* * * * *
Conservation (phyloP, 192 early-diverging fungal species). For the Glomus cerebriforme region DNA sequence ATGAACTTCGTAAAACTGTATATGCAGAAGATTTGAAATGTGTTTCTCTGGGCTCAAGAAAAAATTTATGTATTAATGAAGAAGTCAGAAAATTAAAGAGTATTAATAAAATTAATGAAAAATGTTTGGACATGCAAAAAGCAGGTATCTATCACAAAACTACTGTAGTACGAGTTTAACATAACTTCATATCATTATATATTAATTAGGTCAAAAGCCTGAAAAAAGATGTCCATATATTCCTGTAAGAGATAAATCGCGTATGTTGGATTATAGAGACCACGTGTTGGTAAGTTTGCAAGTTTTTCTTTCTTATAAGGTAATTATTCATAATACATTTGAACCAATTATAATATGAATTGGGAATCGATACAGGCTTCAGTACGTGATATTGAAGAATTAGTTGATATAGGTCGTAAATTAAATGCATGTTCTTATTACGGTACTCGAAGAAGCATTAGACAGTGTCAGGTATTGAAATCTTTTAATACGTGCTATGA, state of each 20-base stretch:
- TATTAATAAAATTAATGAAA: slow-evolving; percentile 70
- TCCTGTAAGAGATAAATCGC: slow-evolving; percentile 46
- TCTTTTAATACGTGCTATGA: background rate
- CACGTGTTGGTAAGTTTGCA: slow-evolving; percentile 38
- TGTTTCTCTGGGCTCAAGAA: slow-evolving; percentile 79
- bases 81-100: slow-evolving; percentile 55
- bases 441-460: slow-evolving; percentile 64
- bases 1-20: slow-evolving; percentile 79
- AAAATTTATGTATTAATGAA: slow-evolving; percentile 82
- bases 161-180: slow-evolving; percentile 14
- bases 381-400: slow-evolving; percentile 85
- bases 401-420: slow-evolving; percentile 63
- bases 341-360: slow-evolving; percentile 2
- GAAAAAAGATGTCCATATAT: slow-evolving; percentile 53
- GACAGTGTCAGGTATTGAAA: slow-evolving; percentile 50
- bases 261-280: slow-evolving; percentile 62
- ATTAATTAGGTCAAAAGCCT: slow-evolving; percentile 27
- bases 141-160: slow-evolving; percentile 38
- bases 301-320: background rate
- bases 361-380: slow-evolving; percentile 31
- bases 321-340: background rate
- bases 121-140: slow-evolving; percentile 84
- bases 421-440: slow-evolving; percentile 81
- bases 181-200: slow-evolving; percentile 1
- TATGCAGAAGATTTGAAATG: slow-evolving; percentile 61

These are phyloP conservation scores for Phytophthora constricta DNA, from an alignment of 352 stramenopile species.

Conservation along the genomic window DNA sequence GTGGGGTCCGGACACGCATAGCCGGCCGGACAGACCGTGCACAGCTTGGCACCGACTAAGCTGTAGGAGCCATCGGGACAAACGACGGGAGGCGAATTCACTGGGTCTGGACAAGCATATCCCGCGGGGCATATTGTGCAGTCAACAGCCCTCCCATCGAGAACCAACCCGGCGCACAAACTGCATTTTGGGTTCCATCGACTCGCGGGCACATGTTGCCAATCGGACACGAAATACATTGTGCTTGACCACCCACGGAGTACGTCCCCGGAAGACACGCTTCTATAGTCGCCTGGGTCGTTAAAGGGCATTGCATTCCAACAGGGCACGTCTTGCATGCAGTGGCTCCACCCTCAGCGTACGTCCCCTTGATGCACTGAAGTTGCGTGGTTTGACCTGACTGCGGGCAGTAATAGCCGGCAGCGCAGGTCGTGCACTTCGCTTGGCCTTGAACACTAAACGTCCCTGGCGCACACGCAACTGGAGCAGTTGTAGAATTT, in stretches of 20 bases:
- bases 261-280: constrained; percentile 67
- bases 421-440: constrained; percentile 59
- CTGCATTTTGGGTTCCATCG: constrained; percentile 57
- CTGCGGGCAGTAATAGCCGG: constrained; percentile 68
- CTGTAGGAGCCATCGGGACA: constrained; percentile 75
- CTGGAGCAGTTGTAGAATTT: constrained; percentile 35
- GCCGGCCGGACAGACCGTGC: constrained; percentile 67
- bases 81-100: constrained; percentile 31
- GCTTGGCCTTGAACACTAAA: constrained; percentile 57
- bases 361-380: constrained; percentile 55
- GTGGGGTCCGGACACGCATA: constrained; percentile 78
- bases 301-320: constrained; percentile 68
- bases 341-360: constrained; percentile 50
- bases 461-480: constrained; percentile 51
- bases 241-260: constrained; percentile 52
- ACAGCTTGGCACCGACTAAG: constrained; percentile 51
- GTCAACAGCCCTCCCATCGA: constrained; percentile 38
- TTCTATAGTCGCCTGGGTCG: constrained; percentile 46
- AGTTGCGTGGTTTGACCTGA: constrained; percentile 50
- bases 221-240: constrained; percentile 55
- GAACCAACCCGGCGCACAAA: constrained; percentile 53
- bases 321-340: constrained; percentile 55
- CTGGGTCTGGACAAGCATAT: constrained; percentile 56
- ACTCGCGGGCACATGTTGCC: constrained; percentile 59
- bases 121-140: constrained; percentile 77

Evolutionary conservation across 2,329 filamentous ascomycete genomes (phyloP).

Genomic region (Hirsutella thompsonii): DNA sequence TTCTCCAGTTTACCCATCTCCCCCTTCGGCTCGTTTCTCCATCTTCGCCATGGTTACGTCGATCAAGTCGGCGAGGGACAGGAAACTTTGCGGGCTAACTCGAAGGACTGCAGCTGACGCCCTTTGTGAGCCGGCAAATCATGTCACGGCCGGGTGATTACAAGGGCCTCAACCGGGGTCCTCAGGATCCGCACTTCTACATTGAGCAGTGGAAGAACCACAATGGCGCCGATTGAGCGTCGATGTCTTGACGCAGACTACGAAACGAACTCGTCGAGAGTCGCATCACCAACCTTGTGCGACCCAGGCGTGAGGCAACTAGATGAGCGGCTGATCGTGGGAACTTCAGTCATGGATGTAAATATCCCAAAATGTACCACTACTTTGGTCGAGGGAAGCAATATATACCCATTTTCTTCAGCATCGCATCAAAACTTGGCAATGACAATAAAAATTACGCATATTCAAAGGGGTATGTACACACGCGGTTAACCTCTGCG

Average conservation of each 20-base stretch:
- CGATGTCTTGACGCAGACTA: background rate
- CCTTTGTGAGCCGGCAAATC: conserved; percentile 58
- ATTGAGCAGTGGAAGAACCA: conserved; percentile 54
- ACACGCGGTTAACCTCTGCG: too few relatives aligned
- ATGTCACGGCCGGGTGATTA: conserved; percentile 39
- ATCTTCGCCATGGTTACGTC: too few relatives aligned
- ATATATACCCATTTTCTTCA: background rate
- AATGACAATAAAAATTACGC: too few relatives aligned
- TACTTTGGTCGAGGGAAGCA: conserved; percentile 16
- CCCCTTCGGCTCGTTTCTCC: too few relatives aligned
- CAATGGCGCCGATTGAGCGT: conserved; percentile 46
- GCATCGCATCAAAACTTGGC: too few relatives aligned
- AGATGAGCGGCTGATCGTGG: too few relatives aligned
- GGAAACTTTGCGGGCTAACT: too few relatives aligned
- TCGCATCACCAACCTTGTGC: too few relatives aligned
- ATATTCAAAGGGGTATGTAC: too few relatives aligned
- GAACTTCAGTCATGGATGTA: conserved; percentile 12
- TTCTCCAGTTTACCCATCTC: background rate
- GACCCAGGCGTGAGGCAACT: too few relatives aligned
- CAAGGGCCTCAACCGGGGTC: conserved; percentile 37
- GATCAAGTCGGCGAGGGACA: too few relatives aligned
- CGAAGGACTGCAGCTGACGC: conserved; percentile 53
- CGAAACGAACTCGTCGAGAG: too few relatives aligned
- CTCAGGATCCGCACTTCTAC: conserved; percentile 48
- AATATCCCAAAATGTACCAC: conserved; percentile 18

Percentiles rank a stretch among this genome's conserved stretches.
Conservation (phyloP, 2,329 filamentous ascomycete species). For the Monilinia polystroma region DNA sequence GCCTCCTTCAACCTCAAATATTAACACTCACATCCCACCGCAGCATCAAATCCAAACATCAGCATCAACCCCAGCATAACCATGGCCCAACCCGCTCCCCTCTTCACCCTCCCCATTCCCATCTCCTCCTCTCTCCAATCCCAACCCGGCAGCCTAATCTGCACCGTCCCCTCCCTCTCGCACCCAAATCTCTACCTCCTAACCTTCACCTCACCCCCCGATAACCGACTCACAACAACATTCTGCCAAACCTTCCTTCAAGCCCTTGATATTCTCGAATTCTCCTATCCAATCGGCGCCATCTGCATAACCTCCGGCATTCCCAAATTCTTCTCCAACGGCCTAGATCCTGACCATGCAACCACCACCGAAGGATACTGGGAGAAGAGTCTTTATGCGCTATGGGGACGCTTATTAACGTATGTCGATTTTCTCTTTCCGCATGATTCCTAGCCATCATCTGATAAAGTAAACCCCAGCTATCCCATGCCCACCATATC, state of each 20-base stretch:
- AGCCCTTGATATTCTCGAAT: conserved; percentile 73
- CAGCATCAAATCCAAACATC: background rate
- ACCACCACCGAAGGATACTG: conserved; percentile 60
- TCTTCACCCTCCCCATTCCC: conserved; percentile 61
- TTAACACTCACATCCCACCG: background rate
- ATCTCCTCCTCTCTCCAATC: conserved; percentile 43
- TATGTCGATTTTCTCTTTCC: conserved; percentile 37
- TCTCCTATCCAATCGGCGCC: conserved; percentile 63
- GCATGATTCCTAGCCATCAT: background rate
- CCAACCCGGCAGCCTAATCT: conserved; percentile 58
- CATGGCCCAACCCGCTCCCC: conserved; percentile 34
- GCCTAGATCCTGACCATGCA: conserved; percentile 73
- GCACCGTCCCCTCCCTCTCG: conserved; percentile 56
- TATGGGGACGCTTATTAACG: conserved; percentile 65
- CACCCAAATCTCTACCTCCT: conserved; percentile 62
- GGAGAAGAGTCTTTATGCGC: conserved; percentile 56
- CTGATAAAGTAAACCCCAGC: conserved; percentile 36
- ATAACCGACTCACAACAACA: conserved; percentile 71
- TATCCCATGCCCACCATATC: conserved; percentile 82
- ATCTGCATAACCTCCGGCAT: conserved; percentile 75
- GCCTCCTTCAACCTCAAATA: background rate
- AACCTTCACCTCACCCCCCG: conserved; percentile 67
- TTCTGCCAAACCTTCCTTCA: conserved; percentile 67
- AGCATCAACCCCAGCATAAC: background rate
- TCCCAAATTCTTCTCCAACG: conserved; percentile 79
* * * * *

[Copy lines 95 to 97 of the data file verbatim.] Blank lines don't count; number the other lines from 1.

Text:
- GCCTAGATCCTGACCATGCA: conserved; percentile 73
- GCACCGTCCCCTCCCTCTCG: conserved; percentile 56
- TATGGGGACGCTTATTAACG: conserved; percentile 65